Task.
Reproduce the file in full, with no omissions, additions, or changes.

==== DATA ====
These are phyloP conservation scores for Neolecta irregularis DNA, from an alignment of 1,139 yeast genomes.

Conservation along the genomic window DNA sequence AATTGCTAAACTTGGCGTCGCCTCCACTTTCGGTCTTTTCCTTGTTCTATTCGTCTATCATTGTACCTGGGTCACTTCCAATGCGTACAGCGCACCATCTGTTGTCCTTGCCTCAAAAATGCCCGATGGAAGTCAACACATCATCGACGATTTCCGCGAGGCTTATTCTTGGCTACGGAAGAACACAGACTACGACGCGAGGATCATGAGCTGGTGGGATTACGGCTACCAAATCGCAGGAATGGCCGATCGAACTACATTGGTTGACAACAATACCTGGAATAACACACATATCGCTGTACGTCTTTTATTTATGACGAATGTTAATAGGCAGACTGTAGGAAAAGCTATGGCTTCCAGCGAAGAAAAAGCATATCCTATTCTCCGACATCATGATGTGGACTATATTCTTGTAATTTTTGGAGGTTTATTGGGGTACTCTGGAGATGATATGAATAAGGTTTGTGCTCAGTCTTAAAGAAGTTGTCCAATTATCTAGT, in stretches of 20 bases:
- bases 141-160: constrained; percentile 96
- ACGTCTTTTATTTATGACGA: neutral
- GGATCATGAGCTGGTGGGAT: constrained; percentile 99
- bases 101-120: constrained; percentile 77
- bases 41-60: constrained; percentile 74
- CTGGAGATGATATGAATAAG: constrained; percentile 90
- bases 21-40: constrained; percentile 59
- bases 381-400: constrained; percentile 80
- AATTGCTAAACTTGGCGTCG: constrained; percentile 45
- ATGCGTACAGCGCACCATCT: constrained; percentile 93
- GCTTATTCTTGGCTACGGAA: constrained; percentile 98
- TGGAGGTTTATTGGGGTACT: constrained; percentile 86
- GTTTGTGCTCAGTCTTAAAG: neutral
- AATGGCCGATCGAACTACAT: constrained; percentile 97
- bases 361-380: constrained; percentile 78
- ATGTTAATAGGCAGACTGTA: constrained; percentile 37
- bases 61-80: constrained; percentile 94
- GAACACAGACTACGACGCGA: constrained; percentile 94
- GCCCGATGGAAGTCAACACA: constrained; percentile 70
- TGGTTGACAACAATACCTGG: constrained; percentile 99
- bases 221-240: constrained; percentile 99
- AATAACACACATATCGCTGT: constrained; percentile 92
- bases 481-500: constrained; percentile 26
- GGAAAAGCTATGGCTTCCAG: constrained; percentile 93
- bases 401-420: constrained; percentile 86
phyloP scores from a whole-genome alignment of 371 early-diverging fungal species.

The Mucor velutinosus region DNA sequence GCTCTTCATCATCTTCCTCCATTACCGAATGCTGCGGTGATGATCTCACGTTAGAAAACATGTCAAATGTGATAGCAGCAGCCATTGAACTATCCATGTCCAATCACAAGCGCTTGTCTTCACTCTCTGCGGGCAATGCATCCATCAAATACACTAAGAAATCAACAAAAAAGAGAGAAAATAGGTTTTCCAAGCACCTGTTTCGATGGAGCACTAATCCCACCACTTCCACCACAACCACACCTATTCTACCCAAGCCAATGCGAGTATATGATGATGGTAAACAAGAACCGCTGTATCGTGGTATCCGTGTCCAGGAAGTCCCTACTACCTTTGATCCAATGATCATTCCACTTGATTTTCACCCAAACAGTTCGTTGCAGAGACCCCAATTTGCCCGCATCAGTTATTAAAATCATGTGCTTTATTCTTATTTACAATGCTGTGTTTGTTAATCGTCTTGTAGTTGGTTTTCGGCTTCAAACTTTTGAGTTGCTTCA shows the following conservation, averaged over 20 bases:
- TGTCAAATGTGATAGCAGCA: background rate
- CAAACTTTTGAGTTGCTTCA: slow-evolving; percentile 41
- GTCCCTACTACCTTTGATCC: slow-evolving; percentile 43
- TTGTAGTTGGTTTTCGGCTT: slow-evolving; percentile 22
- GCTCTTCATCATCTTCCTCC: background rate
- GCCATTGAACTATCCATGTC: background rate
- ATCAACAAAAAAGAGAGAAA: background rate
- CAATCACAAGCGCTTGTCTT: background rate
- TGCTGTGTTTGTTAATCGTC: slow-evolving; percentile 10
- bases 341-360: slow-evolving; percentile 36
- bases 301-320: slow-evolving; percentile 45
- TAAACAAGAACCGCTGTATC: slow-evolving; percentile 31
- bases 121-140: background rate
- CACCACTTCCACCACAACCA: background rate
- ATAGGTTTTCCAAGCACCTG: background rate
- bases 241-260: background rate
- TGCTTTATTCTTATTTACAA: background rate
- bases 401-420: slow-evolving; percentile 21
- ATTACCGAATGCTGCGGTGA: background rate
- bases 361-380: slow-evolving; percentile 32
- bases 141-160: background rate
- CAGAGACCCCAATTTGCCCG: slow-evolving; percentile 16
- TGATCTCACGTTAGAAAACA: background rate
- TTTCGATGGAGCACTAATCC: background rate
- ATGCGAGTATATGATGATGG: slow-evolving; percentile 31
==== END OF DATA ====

These are phyloP conservation scores for Neolecta irregularis DNA, from an alignment of 1,139 yeast genomes.

Conservation along the genomic window DNA sequence AATTGCTAAACTTGGCGTCGCCTCCACTTTCGGTCTTTTCCTTGTTCTATTCGTCTATCATTGTACCTGGGTCACTTCCAATGCGTACAGCGCACCATCTGTTGTCCTTGCCTCAAAAATGCCCGATGGAAGTCAACACATCATCGACGATTTCCGCGAGGCTTATTCTTGGCTACGGAAGAACACAGACTACGACGCGAGGATCATGAGCTGGTGGGATTACGGCTACCAAATCGCAGGAATGGCCGATCGAACTACATTGGTTGACAACAATACCTGGAATAACACACATATCGCTGTACGTCTTTTATTTATGACGAATGTTAATAGGCAGACTGTAGGAAAAGCTATGGCTTCCAGCGAAGAAAAAGCATATCCTATTCTCCGACATCATGATGTGGACTATATTCTTGTAATTTTTGGAGGTTTATTGGGGTACTCTGGAGATGATATGAATAAGGTTTGTGCTCAGTCTTAAAGAAGTTGTCCAATTATCTAGT, in stretches of 20 bases:
- bases 141-160: constrained; percentile 96
- ACGTCTTTTATTTATGACGA: neutral
- GGATCATGAGCTGGTGGGAT: constrained; percentile 99
- bases 101-120: constrained; percentile 77
- bases 41-60: constrained; percentile 74
- CTGGAGATGATATGAATAAG: constrained; percentile 90
- bases 21-40: constrained; percentile 59
- bases 381-400: constrained; percentile 80
- AATTGCTAAACTTGGCGTCG: constrained; percentile 45
- ATGCGTACAGCGCACCATCT: constrained; percentile 93
- GCTTATTCTTGGCTACGGAA: constrained; percentile 98
- TGGAGGTTTATTGGGGTACT: constrained; percentile 86
- GTTTGTGCTCAGTCTTAAAG: neutral
- AATGGCCGATCGAACTACAT: constrained; percentile 97
- bases 361-380: constrained; percentile 78
- ATGTTAATAGGCAGACTGTA: constrained; percentile 37
- bases 61-80: constrained; percentile 94
- GAACACAGACTACGACGCGA: constrained; percentile 94
- GCCCGATGGAAGTCAACACA: constrained; percentile 70
- TGGTTGACAACAATACCTGG: constrained; percentile 99
- bases 221-240: constrained; percentile 99
- AATAACACACATATCGCTGT: constrained; percentile 92
- bases 481-500: constrained; percentile 26
- GGAAAAGCTATGGCTTCCAG: constrained; percentile 93
- bases 401-420: constrained; percentile 86
phyloP scores from a whole-genome alignment of 371 early-diverging fungal species.

The Mucor velutinosus region DNA sequence GCTCTTCATCATCTTCCTCCATTACCGAATGCTGCGGTGATGATCTCACGTTAGAAAACATGTCAAATGTGATAGCAGCAGCCATTGAACTATCCATGTCCAATCACAAGCGCTTGTCTTCACTCTCTGCGGGCAATGCATCCATCAAATACACTAAGAAATCAACAAAAAAGAGAGAAAATAGGTTTTCCAAGCACCTGTTTCGATGGAGCACTAATCCCACCACTTCCACCACAACCACACCTATTCTACCCAAGCCAATGCGAGTATATGATGATGGTAAACAAGAACCGCTGTATCGTGGTATCCGTGTCCAGGAAGTCCCTACTACCTTTGATCCAATGATCATTCCACTTGATTTTCACCCAAACAGTTCGTTGCAGAGACCCCAATTTGCCCGCATCAGTTATTAAAATCATGTGCTTTATTCTTATTTACAATGCTGTGTTTGTTAATCGTCTTGTAGTTGGTTTTCGGCTTCAAACTTTTGAGTTGCTTCA shows the following conservation, averaged over 20 bases:
- TGTCAAATGTGATAGCAGCA: background rate
- CAAACTTTTGAGTTGCTTCA: slow-evolving; percentile 41
- GTCCCTACTACCTTTGATCC: slow-evolving; percentile 43
- TTGTAGTTGGTTTTCGGCTT: slow-evolving; percentile 22
- GCTCTTCATCATCTTCCTCC: background rate
- GCCATTGAACTATCCATGTC: background rate
- ATCAACAAAAAAGAGAGAAA: background rate
- CAATCACAAGCGCTTGTCTT: background rate
- TGCTGTGTTTGTTAATCGTC: slow-evolving; percentile 10
- bases 341-360: slow-evolving; percentile 36
- bases 301-320: slow-evolving; percentile 45
- TAAACAAGAACCGCTGTATC: slow-evolving; percentile 31
- bases 121-140: background rate
- CACCACTTCCACCACAACCA: background rate
- ATAGGTTTTCCAAGCACCTG: background rate
- bases 241-260: background rate
- TGCTTTATTCTTATTTACAA: background rate
- bases 401-420: slow-evolving; percentile 21
- ATTACCGAATGCTGCGGTGA: background rate
- bases 361-380: slow-evolving; percentile 32
- bases 141-160: background rate
- CAGAGACCCCAATTTGCCCG: slow-evolving; percentile 16
- TGATCTCACGTTAGAAAACA: background rate
- TTTCGATGGAGCACTAATCC: background rate
- ATGCGAGTATATGATGATGG: slow-evolving; percentile 31